“Sticks and stones can break my bones but names can never hurt me.”
Let’s skip over the “sticks and stones” bit for the moment. That’s for another day.
Names can never hurt me.
Wouldn’t that be a wonderful way to live?
That’s how we all used to live when we were very young, before we learned a language. There was awareness and perception of sound, light, touch and physical sensations. There was crying, shaking and smiling, but no words and no emotional pain. A baby might cry when they hear someone shout but they can’t be offended or hurt by the words that are spoken.
As we grew we learned our name and were taught that we are separate from everyone else. We were taught the meaning of lots of words and which ones were supposed to hurt us.
Then one day someone said something to us and this thought came into our head: “They said something nasty. They hurt me.” Then a surge of emotion began. That was the beginning of emotional pain that has visited us again and again; sometimes for a lifetime. I’m sure you recognise it.
This emotional pain was a frequent visitor in my life for as long as I can remember. I remember smarting at things said about my body, at being called a “goody goody”, arrogant and a fucking bitch. I remember being terrified of being yelled at and called names by people I cared about, because in my mind it meant rejection and a lack of love.
Then gradually, awareness began to grow about what was really happening in the mind and these painful emotional reactions began to drop away.
The emotional pain we feel as HURT gets linked in memory to certain words and to the thought “They hurt me”. We believe the pain has been inflicted on us by the other person. We begin to fear being hurt again.
Often this emotional pain lingers in our body as we have been taught to suppress the natural movement of emotional energy that we experienced as young children. Over time we develop a “pain body” of unresolved hurt that gets stirred up by certain words; hearing the words “triggers” a rush of “he/she hurt me” thoughts and all the emotions that go with it.
In truth, it is never the other person that has hurt us. It is the belief in the meaning of the words they used and in the thought “they hurt me” that brings the pain. We may not be consciously aware of these thoughts because we are so caught up in the emotions, but they tend to surface eventually.
You can test this for yourself.
Think of a time when you believe you were hurt by what somebody said to you. Can you put aside the thought “they hurt me” for a moment? Maybe write it on a piece of paper and leave it to rest on a table for a few minutes. Then turn your attention within and notice any emotional energy that is within your body. Just observe it; without labels, words or thoughts. Do you notice it shift and subside after a while?
Emotions are movements of energy – they flow. The “emotional signature” that we label as hurt, sadness or rejection will change and die away, unless it is kept alive by the repetition of the thought “they hurt me”, “they shouldn’t have said that”, “they don’t love me” or any of those other associated thoughts.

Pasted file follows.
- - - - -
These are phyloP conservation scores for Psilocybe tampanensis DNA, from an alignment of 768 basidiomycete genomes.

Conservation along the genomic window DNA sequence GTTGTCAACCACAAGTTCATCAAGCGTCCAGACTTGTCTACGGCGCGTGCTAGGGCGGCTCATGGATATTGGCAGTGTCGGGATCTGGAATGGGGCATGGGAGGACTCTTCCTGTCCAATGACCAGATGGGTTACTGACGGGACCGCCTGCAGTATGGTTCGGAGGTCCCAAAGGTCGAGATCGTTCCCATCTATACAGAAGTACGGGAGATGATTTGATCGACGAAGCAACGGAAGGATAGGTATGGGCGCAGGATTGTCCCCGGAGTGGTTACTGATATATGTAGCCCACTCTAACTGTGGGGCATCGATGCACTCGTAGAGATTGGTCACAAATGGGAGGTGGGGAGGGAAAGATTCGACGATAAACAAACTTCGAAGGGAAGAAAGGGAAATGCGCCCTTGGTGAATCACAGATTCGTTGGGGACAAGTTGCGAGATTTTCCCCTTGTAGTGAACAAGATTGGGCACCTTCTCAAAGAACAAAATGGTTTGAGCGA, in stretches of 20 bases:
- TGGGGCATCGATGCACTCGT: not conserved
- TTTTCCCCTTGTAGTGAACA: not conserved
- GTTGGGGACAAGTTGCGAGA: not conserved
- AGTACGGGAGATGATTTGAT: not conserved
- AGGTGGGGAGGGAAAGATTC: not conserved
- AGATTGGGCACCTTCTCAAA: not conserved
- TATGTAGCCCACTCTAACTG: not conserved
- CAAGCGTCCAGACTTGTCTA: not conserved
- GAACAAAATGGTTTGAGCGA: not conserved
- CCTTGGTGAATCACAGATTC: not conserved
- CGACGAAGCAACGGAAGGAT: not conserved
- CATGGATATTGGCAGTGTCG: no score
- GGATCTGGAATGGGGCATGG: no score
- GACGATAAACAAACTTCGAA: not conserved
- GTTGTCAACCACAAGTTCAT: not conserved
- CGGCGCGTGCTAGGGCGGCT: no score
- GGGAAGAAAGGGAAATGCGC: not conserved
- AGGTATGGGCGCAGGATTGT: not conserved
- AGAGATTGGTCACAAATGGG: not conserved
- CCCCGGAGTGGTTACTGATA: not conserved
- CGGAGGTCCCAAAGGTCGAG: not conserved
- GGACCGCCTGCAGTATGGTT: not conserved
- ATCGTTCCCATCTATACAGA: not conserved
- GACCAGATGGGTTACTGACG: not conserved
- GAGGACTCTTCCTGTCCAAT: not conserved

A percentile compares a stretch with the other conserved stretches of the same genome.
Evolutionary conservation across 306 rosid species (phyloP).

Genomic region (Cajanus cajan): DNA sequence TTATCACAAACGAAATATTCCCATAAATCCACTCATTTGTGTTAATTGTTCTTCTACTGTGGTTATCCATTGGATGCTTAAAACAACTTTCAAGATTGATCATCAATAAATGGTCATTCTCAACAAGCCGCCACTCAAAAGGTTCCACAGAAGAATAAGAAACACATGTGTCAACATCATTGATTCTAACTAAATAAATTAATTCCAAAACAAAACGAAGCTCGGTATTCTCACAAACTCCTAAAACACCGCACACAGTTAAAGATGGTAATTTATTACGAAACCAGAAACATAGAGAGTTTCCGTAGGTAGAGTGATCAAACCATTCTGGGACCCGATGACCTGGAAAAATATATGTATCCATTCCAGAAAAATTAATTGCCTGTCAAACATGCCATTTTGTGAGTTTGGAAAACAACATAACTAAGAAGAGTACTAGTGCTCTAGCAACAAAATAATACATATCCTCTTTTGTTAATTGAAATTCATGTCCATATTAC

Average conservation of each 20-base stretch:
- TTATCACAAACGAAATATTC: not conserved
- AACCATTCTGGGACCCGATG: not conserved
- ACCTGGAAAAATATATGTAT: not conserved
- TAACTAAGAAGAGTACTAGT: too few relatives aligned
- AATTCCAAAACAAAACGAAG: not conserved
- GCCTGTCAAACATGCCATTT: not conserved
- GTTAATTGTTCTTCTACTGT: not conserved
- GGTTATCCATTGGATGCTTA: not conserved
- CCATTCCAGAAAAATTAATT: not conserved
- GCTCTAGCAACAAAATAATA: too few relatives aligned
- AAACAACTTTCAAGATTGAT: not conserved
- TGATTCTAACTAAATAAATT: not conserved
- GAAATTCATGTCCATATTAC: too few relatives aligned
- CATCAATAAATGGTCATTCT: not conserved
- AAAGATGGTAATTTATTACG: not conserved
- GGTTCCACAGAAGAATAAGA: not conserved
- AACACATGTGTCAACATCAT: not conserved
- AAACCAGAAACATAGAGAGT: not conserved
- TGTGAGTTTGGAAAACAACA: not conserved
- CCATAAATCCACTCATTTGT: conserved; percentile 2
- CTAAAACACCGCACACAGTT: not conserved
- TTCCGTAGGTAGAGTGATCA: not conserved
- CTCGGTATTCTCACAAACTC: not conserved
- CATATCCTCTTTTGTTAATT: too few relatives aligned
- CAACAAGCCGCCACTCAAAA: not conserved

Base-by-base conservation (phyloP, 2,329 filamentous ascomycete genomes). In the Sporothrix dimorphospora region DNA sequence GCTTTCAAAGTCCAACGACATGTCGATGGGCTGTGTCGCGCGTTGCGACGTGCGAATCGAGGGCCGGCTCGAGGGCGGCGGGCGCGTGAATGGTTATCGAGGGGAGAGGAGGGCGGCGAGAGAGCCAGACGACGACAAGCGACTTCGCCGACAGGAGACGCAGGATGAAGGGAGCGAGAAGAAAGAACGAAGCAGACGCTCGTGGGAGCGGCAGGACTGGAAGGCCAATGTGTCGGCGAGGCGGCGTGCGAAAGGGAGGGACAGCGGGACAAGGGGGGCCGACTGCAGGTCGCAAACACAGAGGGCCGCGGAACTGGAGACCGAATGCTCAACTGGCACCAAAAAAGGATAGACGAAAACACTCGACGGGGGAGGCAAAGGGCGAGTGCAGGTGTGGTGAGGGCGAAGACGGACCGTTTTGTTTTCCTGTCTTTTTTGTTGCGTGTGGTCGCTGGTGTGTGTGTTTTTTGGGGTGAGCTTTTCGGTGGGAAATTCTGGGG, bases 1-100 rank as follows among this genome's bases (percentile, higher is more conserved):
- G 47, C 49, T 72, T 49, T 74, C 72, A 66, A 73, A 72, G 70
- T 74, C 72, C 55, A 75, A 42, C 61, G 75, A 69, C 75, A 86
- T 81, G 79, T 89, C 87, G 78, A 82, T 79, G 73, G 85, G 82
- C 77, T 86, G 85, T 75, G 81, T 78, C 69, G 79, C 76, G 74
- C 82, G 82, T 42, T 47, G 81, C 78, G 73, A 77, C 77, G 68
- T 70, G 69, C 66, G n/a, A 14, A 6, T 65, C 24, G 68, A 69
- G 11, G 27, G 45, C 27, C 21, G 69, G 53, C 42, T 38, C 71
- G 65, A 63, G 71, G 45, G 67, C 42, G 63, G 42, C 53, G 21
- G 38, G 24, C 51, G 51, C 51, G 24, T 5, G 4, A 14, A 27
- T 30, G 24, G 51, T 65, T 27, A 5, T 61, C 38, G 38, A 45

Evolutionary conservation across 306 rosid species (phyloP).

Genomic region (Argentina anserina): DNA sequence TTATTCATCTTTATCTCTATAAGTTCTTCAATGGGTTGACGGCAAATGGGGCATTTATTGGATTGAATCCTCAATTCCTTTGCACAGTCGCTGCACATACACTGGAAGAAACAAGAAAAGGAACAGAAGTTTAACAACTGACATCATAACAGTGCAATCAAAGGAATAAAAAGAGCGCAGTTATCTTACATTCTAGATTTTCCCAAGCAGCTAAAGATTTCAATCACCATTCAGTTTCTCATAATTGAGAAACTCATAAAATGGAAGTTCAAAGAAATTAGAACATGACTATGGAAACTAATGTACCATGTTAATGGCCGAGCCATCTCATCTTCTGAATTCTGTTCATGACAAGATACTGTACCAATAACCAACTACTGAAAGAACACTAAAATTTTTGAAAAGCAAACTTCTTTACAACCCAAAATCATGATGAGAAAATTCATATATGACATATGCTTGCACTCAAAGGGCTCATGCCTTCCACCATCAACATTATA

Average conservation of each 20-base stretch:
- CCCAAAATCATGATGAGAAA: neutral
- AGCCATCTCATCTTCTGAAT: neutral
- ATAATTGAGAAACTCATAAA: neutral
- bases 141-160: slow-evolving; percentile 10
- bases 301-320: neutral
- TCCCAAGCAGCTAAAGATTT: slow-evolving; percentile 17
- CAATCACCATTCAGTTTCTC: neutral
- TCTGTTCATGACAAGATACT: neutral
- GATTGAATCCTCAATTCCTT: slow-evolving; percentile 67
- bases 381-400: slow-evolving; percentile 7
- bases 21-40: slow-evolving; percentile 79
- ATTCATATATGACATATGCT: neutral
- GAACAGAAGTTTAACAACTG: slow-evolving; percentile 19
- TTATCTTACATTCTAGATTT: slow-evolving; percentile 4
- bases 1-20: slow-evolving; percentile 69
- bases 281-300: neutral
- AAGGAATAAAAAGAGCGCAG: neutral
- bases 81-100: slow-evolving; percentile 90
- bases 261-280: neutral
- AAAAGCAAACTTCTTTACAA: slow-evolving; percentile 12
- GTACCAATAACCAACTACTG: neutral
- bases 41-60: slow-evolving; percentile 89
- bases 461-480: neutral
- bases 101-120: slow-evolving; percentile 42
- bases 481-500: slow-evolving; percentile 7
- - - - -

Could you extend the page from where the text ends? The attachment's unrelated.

If you hear someone say words that you have learned are “hurtful” or “insulting” and you don’t think “that hurts me” then you don’t feel any emotional pain. That’s what people mean when they say “don’t take it personally”. If you don’t believe the words can hurt you then they don’t.
The awareness of how the mind constructs meaning out of sounds and triggers emotional suffering can sometimes help shake us out of this old programming. You may find that you no longer believe the thought “he/she hurt me” or not for as long as you used to. A reaction that used to linger for days may be gone in a few seconds. This has been my experience.
If you have a “pain body” of childhood hurt it can take sustained inward attention before the painful emotions move through you. The work of teasing apart the thoughts and the feelings and releasing the grip of the pain body can be assisted by outside help. It’s not something that you have to do on your own.
If you want to live without being hurt by what other people say, it really helps to find other happy souls that don’t believe that they can be hurt either. I’ve sought out spiritual teachers that remind me of this truth, as it’s easy to fall back into the old, conditioned beliefs of conventional thinking. Sometimes wisdom shines through conventional thinking too, like when you hear that old phrase about sticks and stones.
I’m not saying that I won’t ever feel hurt or insulted again by what somebody says, but when it happens, I know where my attention will be directed. I’ll be focused inside, letting the light of awareness bathe the swirl of emotions – not on blaming someone for hurting my feelings. At least, I hope so.
It is this relative immunity to insults – or rather, an immunity to insulting relatives – that I wish to cultivate for my own wellbeing.
“Sticks and Stones” is an English-language children’s rhyme. The rhyme is used as a defense against name-calling and verbal bullying, intended to increase resiliency, avoid physical retaliation and to remain calm and good-living” Wikipedia.